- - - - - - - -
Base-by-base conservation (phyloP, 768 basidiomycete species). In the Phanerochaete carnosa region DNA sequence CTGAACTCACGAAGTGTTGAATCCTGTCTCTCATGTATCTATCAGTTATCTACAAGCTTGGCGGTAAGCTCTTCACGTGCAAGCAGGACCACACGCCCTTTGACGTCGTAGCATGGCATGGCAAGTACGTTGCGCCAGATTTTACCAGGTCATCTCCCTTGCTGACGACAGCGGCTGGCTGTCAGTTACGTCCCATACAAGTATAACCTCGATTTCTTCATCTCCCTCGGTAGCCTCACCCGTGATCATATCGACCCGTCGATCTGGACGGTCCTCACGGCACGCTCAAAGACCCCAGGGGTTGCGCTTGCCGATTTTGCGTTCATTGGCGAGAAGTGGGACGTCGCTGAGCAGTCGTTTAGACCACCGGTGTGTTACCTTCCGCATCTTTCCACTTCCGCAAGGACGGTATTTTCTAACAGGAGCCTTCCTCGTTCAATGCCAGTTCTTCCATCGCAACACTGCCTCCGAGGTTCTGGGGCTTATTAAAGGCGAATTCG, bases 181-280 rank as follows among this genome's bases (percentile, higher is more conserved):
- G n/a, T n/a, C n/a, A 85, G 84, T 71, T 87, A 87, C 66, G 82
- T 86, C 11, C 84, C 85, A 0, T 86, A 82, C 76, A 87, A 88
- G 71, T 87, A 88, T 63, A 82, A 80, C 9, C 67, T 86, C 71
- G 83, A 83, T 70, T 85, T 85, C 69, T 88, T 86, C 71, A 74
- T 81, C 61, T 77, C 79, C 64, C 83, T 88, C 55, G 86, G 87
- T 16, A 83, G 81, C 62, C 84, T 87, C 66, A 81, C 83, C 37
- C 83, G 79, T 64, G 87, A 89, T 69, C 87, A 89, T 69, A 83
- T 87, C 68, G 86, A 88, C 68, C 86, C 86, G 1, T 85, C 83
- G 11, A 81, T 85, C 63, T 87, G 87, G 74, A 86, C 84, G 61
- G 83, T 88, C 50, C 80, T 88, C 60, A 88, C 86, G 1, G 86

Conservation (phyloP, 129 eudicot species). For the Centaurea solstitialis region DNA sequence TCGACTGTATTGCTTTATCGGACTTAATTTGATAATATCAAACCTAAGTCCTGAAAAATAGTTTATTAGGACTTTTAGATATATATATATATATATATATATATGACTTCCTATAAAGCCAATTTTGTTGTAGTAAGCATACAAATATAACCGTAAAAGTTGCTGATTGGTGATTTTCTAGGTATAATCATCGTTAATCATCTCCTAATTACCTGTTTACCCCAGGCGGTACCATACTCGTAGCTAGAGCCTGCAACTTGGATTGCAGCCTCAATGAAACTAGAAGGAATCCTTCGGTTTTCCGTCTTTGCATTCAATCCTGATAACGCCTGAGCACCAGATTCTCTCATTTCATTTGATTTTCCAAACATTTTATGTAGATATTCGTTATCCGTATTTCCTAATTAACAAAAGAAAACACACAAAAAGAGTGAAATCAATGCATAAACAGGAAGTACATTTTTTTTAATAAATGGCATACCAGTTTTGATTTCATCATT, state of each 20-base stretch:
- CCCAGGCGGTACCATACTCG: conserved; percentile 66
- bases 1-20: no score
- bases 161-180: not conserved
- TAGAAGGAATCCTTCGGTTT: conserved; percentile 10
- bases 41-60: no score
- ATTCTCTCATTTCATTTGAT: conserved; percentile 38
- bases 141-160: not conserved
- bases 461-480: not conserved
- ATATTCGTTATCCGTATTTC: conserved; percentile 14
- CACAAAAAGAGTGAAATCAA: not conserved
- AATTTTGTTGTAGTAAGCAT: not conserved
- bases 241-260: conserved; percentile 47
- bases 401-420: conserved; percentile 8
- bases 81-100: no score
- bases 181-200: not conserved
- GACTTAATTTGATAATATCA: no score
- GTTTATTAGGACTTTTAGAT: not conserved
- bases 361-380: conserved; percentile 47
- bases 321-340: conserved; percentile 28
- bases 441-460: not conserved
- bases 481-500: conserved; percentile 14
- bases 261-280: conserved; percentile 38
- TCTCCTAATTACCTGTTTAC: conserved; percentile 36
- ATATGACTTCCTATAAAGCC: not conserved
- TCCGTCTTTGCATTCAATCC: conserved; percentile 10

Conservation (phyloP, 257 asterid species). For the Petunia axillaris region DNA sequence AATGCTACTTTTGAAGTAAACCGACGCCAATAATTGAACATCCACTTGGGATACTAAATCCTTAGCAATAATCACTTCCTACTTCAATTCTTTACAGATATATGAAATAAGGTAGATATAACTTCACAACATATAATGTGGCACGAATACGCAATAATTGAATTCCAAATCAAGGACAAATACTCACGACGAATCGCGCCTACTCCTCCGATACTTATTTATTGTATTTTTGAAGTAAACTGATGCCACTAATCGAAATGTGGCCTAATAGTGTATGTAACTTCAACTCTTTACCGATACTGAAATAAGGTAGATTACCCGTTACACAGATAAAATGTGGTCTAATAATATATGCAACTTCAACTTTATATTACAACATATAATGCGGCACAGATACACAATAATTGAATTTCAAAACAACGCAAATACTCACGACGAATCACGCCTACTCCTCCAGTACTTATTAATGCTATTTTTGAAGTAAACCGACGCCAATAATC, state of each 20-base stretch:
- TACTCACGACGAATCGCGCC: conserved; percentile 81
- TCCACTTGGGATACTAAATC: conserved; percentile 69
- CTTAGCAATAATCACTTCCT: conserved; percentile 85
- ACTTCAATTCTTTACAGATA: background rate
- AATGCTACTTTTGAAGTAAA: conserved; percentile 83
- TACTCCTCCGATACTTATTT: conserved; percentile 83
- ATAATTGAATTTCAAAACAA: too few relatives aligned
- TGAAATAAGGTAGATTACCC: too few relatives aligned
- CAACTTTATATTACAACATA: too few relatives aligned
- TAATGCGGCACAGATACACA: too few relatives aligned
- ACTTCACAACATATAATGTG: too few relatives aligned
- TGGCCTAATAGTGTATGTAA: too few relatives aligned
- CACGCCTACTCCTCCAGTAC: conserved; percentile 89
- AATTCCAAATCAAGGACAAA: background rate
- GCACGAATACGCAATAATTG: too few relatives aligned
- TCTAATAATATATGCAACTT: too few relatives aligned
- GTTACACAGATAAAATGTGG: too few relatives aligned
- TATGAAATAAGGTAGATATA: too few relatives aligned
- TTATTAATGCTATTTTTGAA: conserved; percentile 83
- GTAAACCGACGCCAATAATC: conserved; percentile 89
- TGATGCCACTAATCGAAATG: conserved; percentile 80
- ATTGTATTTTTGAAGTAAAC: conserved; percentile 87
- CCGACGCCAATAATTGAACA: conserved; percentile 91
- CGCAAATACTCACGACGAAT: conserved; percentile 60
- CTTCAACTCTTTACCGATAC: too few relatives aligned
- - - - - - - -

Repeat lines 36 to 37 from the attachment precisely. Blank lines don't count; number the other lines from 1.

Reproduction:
- ATATGACTTCCTATAAAGCC: not conserved
- TCCGTCTTTGCATTCAATCC: conserved; percentile 10